FROM    Production.Product AS p
        INNER JOIN Production.ProductModel AS pm
        ON p.ProductModelID = pm.ProductModelID
        INNER JOIN Production.ProductModelProductDescriptionCulture AS pmx
        ON pm.ProductModelID = pmx.ProductModelID
        INNER JOIN Production.ProductDescription AS pd
        ON pmx.ProductDescriptionID =pd.ProductDescriptionID
WHERE   pm.Name = ‘Road-150’

How many rows each table (in above query) contains, check with following query.

SELECT OBJECT_NAME(object_id),rows FROM sys.partitions

WHERE object_id IN
(object_id(‘Production.ProductModel’),
object_id(‘Production.ProductModelProductDescriptionCulture’) ,
object_id(‘Production.ProductDescription’) ,
object_id(‘Production.Product’))        
AND index_id = 1

On execution of first query, you can find that in execution plan, SQL Server Optimizer took number of rows estimate from its table statistics and its showing correct estimated and actual number of rows.

Now we will deceive SQL Server Optimizer for number of rows of ‘Production.Product’ table. Simple use following update statistics BUT with undocumented options i.e. ROWCOUNT and PAGECOUNT

 UPDATE STATISTICS Production.Product WITH ROWCOUNT = 10000000, PAGECOUNT = 1000000

Execute our first SELECT query but withDBCC FREEPROCCACHE” and it will show a different execution plan, as SQL Server Optimizer thought now number of rows are 10000000.
Now we have a better picture, that what will be the execution plan if number of rows are increased to 10000000 and it will be helpful to place new indexes and to take deceision like applying partition scheme.

To restore, actual number of rows, just rebuild all indexes on ‘Production.Product’ table.
ALTER INDEX ALLON Production.ProductDescription REBUILD

Note: Don’t use this method on production server.

SQL Server has encountered occurrence(s) of I/O requests taking longer than 15 seconds to complete

This morning, while going through my regular SQL Server Logs reports, for one of our production server, I found a different error.
SQL Server has encountered 52 occurrence(s) of I/O requests taking longer than 15 seconds to complete on file [E:\Program Files\Microsoft SQL Server\MSSQL.1\MSSQL\DATA\TempDB.mdf] in database [TempDB] (2). The OS file handle is 0x00000884. The offset of the latest long I/O is: 0x00000457490000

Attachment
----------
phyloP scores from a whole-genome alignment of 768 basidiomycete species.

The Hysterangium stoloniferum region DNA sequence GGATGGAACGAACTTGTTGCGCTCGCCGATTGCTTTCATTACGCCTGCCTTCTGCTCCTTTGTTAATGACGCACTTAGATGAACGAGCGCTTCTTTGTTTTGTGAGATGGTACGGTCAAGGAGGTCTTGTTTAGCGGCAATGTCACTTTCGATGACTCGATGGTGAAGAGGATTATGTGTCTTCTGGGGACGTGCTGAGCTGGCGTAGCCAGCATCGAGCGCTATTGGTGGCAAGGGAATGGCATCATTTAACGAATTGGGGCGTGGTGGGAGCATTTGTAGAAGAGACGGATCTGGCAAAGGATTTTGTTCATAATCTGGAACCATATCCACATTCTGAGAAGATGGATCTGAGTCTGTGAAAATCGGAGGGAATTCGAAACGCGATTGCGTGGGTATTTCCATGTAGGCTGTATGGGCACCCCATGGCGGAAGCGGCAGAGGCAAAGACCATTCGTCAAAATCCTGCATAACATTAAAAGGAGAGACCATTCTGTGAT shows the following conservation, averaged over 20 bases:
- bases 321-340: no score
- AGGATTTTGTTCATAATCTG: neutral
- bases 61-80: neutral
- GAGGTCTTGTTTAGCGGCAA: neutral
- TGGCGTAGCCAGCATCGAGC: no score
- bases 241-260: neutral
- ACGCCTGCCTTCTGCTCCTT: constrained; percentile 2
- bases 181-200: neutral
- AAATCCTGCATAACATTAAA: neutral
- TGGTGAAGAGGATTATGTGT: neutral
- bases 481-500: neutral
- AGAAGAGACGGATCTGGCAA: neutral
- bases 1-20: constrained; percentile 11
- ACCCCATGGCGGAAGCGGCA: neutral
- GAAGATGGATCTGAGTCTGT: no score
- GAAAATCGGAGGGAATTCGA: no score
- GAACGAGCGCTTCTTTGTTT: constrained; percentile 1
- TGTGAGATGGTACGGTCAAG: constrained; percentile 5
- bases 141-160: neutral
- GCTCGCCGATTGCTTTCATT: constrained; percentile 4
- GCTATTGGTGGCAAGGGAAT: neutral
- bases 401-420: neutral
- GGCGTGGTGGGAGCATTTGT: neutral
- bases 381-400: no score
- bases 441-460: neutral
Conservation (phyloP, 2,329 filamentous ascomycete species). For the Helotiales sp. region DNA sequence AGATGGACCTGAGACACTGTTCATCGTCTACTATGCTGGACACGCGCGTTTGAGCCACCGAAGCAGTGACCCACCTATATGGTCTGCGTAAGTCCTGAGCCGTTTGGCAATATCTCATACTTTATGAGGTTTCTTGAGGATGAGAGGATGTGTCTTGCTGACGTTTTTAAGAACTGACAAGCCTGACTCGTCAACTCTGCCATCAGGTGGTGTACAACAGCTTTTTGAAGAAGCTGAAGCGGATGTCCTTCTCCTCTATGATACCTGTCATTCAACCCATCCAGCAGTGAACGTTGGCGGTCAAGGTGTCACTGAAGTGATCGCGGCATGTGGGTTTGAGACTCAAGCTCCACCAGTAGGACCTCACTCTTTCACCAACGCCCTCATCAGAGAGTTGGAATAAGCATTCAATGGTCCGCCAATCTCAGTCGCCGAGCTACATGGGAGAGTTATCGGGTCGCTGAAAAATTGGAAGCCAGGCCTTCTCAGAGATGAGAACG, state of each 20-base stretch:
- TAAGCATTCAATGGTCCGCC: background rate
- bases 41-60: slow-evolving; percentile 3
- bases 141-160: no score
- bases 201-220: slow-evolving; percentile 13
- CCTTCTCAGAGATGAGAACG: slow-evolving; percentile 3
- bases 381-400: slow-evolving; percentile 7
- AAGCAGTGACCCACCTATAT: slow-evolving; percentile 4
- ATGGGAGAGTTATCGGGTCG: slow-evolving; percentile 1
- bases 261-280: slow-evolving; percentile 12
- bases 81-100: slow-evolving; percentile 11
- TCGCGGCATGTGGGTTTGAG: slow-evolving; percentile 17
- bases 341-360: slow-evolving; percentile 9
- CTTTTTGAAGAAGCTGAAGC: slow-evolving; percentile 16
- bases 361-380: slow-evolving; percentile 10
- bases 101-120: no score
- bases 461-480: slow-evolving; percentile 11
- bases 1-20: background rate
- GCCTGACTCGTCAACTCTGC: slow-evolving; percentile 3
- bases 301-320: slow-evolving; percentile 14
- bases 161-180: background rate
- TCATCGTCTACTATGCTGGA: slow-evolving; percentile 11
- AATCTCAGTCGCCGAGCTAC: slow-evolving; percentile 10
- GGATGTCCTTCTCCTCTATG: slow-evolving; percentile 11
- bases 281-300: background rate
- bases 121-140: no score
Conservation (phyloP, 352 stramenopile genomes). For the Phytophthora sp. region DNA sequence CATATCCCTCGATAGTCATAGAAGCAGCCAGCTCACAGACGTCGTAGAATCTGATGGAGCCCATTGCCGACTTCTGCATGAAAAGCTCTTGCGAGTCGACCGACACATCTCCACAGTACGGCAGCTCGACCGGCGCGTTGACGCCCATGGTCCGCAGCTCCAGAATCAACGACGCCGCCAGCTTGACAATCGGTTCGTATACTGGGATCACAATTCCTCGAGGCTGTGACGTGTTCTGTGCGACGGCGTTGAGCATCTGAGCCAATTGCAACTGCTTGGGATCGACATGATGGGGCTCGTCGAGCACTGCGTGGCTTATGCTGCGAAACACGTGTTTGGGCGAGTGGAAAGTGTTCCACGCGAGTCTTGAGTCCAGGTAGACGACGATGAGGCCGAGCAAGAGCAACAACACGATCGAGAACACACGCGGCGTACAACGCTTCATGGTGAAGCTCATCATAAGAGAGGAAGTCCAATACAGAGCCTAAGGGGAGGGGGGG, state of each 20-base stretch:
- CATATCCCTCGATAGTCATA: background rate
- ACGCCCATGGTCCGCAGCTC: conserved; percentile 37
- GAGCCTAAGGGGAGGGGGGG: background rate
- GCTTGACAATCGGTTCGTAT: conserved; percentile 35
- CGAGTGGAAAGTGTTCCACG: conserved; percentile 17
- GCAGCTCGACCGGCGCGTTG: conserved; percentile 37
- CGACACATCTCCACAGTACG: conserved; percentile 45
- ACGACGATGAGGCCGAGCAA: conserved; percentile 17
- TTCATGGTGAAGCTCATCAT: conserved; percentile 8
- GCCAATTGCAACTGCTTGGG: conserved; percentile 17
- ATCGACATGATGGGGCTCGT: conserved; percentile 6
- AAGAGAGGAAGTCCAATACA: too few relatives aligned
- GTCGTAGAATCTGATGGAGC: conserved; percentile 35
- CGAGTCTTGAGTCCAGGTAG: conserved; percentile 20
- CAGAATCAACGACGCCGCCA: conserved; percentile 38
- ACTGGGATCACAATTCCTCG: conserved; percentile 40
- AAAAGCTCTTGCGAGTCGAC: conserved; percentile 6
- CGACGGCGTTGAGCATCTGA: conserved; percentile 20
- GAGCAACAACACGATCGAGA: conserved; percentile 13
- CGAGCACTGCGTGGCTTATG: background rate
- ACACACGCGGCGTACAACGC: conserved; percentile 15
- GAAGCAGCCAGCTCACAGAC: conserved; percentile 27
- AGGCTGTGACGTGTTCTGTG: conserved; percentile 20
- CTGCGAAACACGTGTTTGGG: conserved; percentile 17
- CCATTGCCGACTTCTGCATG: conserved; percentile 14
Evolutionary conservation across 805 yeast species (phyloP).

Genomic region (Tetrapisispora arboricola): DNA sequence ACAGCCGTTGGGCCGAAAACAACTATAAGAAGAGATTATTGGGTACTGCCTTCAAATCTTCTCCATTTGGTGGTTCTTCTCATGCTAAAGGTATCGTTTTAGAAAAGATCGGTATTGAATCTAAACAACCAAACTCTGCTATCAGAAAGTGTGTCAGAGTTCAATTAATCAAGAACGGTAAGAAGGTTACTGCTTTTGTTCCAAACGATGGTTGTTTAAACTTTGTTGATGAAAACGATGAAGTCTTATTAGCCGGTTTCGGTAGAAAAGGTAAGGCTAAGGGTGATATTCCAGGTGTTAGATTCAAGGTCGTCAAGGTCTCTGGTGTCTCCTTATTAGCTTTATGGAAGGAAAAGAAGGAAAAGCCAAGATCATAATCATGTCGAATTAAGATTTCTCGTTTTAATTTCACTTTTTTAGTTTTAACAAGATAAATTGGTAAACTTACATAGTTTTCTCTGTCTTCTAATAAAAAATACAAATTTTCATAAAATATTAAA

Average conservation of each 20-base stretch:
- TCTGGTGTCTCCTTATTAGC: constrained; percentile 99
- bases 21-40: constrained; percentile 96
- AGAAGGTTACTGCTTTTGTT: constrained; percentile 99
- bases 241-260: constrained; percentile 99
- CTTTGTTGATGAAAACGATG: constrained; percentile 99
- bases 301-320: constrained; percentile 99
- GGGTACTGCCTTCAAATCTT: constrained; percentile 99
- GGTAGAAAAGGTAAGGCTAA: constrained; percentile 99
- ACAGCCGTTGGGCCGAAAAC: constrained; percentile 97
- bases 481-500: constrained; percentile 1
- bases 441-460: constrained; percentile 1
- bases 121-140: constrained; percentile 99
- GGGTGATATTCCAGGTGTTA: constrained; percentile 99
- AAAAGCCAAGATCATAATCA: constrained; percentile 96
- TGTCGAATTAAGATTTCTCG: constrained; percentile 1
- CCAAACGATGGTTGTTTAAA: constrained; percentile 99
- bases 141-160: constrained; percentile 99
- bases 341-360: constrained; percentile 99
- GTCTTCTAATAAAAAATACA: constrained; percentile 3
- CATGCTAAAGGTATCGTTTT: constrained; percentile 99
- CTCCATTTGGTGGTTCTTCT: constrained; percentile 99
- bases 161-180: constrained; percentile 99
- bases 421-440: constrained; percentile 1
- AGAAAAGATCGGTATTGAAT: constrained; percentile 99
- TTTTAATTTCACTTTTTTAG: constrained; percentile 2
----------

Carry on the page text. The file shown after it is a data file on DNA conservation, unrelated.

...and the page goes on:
First thing that I searched about this error was that is this a critical message?
And answer I found was YES. Basically when talk about I/O in SQL Server, we always have measurements of mille seconds in our mind and waits of several seconds is considered too odd. SQL Server I/O wait time can be examined by following query:
SELECT  *
FROM    sys.dm_os_wait_stats
WHERE   wait_type LIKE ‘PAGEIOLATCH%’
How to check you hard drive performance?
To check, server IO subsystems I trust on Performance Monitor IO Counter PhysicalDisk Object: Avg. Disk Queue Length. Monitor this counter for at least 10 minutes. If the Avg. Disk Queue Length exceeds 2 for next ten minutes for each individual disk drive in an array, then it is sure that you have IO bottleneck.

Who is the culprit, SQL Server or Operating System?
Problem is only your SAN or Local disk IO subsystem. In my case, I found that few other applications were also installed by client on same drive and which were pushing SQL Server to wait for too long to complete its IO requests.

SQL Server: Too High Difference in CPU and Elapsed Time (Duration) , Don’t Blame IO Every Time

There could be different causes behind too high difference in CPU and Elapsed Time (Duration) value for a query executed by SQL Server.  One of the most common reasons is IO problem.  This can easily be observed by executing following query:
SELECT  *
FROM    sys.dm_os_wait_stats
WHERE   wait_type LIKE‘PAGEIOLATCH%’
If number of waits and average wait time is too high then there is something wrong on IO side. To get the root cause, you have to check different things like queries without proper indexes (high page read by queries), pressure on TempDB side, hard drive and memory performance etc.
Normally when you are facing up to two times higher elapsed time value as compared to CPU then IO waits could be a cause, but what if your query elapsed time is 5, 10 or more times high.